Offering publicly traded stock allows growing businesses to tap into vast pools of capital to fund their expansion. And in a startup's early years, the prospect of going public is a major inducement for angel investors and venture capitalists to get on board. Accordingly, regulatory restrictions that reduce the attractions of going public act as an unintended brake on entrepreneurial innovation. And that is precisely what the Sarbanes-Oxley Act, passed in the wake of the Enron and other accounting scandals, has ended up doing. Recognizing this problem, Congress in 2010 exempted public companies valued at under $75 million from the onerous "Sarbox" Section 404 (which requires management to provide annual assessments of internal controls on financial reporting). More, however, needs to be done. Since the purpose of Sarbox is to protect shareholders, why not leave it to the shareholders themselves to determine whether the law's strictures are worth it to them? Specifically, shareholders of smaller public companies (with market capitalizations under $1 billion) should be allowed to opt out of Sarbox requirements; such companies could then bear special designations in their exchange listings so all future potential shareholders are on notice.
America's great research universities are an enormous asset in the quest for innovation, but the process of commercializing academic research -- converting promising new ideas into saleable goods and services -- stands in need of significant improvement. Of particular concern is the bottleneck that currently hinders the licensing of new technology developed in university facilities. Faculty members interested in commercializing their academic research need to obtain licensing rights from the university - either for themselves if they are starting their own company or for some third party that wants to make use of the innovation. At present, however, they are usually bound by contract to use their own university's technology licensing office (TLO).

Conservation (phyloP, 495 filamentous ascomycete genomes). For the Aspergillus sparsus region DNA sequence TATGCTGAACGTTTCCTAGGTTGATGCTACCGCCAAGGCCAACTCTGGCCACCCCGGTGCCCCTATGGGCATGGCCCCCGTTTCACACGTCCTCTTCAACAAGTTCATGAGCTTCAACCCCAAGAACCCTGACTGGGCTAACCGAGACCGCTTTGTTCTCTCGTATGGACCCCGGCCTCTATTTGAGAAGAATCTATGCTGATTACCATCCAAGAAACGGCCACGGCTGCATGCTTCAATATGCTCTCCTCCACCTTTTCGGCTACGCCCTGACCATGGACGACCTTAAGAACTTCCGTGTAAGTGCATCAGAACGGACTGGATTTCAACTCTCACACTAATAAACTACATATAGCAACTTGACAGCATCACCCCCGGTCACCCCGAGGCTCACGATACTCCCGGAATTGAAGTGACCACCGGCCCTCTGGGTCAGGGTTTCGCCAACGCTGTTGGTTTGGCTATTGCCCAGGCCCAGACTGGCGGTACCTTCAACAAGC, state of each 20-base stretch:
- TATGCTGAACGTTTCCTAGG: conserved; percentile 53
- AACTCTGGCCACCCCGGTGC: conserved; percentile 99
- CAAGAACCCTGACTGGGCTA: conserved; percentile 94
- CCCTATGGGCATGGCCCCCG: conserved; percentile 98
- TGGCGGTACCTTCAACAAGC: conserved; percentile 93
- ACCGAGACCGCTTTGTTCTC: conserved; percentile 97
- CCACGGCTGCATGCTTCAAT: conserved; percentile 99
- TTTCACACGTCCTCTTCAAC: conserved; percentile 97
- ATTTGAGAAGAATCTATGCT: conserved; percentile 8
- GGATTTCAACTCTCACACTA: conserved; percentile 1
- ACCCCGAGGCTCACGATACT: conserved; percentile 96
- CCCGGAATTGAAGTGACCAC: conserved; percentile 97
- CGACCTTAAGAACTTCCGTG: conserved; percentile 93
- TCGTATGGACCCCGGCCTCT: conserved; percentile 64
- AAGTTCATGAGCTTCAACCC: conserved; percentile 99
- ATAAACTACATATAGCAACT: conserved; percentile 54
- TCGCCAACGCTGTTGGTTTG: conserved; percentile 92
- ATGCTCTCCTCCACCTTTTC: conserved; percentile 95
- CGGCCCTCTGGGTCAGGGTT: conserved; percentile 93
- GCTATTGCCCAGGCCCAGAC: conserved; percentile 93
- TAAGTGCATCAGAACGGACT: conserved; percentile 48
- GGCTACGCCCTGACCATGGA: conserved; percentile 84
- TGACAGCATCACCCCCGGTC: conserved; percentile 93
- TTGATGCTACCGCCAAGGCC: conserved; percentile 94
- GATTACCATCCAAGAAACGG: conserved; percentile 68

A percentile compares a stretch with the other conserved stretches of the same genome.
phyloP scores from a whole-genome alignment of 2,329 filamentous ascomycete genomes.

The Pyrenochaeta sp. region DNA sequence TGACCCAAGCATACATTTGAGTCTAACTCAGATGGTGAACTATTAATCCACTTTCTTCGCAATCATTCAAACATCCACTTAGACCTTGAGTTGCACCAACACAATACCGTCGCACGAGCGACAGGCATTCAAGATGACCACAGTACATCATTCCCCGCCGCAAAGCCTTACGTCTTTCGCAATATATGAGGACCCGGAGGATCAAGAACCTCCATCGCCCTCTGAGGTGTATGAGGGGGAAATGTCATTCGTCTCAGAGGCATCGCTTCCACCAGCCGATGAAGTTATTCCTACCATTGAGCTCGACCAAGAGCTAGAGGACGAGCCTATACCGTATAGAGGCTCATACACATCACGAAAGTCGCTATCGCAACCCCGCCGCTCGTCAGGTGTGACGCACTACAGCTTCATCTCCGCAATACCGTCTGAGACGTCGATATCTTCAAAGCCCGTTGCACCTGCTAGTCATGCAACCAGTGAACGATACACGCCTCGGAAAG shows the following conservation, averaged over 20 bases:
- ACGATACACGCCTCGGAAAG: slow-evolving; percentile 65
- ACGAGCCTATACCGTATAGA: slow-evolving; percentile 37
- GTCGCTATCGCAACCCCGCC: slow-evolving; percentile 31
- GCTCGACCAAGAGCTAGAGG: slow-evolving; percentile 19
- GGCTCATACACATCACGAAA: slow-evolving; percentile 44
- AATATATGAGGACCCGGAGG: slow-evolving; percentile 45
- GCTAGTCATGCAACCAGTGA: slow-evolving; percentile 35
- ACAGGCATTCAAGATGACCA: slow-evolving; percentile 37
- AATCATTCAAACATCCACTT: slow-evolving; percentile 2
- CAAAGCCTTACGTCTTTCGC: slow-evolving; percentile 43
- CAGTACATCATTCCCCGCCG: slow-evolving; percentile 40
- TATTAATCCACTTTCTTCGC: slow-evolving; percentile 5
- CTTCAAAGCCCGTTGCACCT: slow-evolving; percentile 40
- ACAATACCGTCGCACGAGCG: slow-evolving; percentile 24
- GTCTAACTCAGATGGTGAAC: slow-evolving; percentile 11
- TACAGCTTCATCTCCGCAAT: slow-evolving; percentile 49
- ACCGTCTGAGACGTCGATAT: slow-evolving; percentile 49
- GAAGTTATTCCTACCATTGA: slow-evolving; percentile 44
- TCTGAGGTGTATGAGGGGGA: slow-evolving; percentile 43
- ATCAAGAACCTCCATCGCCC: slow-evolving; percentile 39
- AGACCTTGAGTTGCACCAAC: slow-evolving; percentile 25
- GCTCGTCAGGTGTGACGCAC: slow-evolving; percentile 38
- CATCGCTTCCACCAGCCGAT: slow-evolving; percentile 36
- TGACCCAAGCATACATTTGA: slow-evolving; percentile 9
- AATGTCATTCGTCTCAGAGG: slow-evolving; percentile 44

This arrangement gives each university's TLO a monopoly over deciding whether and how innovations developed at the school should be commercialized. But most TLOs lack the competence and resources to make these calls, and in any event the absence of competition is inevitably stultifying. The federal government could break up these local monopolies by requiring that, on all federal research grants, universities give their faculty the right to use licensing agents of their own choosing - whether attorneys or other agents or even other universities' TLOs. Licensing "free agency" would speed up commercialization and help rescue promising new ideas that are currently languishing in bureaucratic queues.